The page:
What’s my next move? Our success in life—and sometimes our survival—depends on developing the ability to solve challenging problems in organized and creative ways. How can we learn to be effective problem solvers?
Copyright © Cengage Learning
Critical thinking can help
creatively and constructively solve problems.
Thinking Critically About Problems
Throughout your life, you are continually solving problems, including the many minor problems that you solve each day: negotiating a construction delay on the road, working through an unexpected difficulty at your job, helping an upset child deal with a disappointment. As a student, you are faced with a steady stream of academic assignments, quizzes, exams, and papers. Relatively simple problems like these do not require a systematic or complex analysis. For example, to do well on an exam, you need to define the problem (what areas will the exam cover, and what will be the format?), identify and evaluate various alternatives (what are possible study approaches?), and then put all these factors together to reach a solution (what will be your study plan and schedule?). But the difficult and complicated problems in life require more attention.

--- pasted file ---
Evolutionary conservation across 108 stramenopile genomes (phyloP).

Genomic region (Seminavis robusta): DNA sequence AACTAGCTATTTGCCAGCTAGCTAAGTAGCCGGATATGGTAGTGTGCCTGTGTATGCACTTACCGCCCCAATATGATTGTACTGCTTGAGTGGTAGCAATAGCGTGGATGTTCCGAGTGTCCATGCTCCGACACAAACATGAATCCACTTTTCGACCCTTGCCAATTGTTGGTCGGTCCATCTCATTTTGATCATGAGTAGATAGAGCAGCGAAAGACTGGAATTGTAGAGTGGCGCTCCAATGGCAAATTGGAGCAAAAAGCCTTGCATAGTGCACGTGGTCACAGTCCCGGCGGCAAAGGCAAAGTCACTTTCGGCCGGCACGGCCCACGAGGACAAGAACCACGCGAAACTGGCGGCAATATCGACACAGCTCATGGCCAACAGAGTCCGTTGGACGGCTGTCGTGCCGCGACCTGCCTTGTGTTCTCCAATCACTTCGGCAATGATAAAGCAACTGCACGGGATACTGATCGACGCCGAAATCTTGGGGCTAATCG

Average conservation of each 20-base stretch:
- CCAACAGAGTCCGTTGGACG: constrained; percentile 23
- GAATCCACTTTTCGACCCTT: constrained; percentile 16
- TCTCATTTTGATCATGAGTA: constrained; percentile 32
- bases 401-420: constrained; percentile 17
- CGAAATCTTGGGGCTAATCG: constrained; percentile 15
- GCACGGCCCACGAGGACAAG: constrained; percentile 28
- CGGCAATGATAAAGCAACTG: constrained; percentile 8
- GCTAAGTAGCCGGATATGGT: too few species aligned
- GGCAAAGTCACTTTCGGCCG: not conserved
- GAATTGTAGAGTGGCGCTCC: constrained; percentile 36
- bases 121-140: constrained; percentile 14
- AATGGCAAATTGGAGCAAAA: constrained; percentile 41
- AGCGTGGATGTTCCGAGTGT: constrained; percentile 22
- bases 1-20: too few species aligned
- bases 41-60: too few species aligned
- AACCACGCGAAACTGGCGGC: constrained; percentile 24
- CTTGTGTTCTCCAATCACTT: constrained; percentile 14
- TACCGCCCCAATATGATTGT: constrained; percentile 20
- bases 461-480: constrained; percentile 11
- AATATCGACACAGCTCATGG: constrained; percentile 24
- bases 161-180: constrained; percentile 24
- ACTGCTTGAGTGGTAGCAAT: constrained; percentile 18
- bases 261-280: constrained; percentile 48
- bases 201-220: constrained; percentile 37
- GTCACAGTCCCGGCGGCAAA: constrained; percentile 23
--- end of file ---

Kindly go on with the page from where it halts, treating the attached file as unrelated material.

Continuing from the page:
Problems are the crucibles that forge the strength of our characters. When you are tested by life—forced to overcome adversity and think your way through the most challenging situations—you will emerge a more intelligent, resourceful, and resilient person. However, if you lead a sheltered existence that insulates you from life’s trials, or if you flee from situations at the first sign of trouble, then you are likely to be weak and unable to cope with the eruptions and explosions that are bound to occur. Adversity reveals the person you have become, the character you have created. As the Roman philosopher and poet Lucretius explained, “So it is more useful to watch a man in times of peril, and in adversity to discern what